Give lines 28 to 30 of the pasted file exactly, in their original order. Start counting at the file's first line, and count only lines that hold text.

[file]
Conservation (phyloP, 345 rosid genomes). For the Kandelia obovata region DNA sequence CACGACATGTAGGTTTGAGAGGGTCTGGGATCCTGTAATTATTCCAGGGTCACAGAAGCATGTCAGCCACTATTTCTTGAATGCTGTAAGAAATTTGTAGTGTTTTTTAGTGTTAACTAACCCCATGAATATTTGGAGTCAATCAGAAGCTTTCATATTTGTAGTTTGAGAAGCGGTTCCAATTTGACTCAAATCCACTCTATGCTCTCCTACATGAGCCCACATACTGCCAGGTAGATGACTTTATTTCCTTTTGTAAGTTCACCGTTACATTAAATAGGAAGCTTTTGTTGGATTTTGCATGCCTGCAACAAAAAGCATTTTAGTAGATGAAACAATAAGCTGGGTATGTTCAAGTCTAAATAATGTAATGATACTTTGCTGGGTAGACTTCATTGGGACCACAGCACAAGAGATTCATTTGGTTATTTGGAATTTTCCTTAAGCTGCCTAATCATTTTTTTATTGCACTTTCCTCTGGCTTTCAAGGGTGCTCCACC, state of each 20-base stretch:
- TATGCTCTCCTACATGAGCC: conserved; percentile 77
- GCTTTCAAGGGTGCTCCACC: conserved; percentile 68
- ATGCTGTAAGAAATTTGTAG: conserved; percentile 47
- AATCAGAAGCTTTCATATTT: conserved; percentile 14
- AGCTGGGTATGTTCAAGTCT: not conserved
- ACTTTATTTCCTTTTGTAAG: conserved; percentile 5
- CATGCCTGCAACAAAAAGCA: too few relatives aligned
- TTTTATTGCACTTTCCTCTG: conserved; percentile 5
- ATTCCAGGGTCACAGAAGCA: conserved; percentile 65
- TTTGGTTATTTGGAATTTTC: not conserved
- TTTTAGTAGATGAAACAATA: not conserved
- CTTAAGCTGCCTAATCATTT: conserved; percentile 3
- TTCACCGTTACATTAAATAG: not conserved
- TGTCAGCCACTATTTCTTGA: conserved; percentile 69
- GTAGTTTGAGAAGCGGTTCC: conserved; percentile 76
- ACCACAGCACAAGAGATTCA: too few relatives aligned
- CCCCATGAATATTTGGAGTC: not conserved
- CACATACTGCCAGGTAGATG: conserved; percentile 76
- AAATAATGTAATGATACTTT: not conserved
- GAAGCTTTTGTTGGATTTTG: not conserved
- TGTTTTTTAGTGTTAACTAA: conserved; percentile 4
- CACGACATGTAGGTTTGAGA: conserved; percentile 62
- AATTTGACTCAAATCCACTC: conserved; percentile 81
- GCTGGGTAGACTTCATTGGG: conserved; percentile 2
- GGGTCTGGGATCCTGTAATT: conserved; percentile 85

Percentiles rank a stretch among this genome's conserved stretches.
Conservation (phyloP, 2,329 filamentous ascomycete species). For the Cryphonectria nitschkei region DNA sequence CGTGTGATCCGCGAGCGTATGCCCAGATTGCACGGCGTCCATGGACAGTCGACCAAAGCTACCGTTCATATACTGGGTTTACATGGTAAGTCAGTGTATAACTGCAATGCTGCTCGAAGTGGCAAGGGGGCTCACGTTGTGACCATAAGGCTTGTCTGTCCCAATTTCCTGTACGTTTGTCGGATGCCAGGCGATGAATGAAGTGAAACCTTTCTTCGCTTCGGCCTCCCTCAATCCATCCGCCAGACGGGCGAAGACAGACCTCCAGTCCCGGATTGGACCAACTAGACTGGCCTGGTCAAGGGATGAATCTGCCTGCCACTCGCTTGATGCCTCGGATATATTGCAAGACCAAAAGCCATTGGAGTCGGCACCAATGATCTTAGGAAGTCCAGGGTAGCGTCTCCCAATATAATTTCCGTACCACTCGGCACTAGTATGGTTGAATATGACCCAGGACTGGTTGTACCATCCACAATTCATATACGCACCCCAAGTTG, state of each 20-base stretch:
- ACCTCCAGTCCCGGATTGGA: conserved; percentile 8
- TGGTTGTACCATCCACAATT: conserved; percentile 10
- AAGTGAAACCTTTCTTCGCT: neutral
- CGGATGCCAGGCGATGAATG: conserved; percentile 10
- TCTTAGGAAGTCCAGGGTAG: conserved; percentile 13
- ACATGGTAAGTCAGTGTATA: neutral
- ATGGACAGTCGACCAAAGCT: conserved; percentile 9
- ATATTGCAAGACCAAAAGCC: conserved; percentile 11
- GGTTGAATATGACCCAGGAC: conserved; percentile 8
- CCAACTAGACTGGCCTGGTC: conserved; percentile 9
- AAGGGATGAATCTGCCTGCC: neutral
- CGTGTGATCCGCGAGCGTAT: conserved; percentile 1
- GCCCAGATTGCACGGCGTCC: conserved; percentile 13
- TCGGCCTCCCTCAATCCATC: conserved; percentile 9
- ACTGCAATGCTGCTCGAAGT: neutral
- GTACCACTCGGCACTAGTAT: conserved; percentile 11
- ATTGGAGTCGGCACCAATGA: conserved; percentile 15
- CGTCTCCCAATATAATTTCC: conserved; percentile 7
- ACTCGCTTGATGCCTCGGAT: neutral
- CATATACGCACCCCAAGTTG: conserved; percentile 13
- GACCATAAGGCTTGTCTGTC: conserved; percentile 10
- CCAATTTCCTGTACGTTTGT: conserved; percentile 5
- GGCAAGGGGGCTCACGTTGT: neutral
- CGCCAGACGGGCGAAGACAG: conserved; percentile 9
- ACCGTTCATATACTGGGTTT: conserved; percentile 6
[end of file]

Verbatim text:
Conservation (phyloP, 2,329 filamentous ascomycete species). For the Cryphonectria nitschkei region DNA sequence CGTGTGATCCGCGAGCGTATGCCCAGATTGCACGGCGTCCATGGACAGTCGACCAAAGCTACCGTTCATATACTGGGTTTACATGGTAAGTCAGTGTATAACTGCAATGCTGCTCGAAGTGGCAAGGGGGCTCACGTTGTGACCATAAGGCTTGTCTGTCCCAATTTCCTGTACGTTTGTCGGATGCCAGGCGATGAATGAAGTGAAACCTTTCTTCGCTTCGGCCTCCCTCAATCCATCCGCCAGACGGGCGAAGACAGACCTCCAGTCCCGGATTGGACCAACTAGACTGGCCTGGTCAAGGGATGAATCTGCCTGCCACTCGCTTGATGCCTCGGATATATTGCAAGACCAAAAGCCATTGGAGTCGGCACCAATGATCTTAGGAAGTCCAGGGTAGCGTCTCCCAATATAATTTCCGTACCACTCGGCACTAGTATGGTTGAATATGACCCAGGACTGGTTGTACCATCCACAATTCATATACGCACCCCAAGTTG, state of each 20-base stretch:
- ACCTCCAGTCCCGGATTGGA: conserved; percentile 8
- TGGTTGTACCATCCACAATT: conserved; percentile 10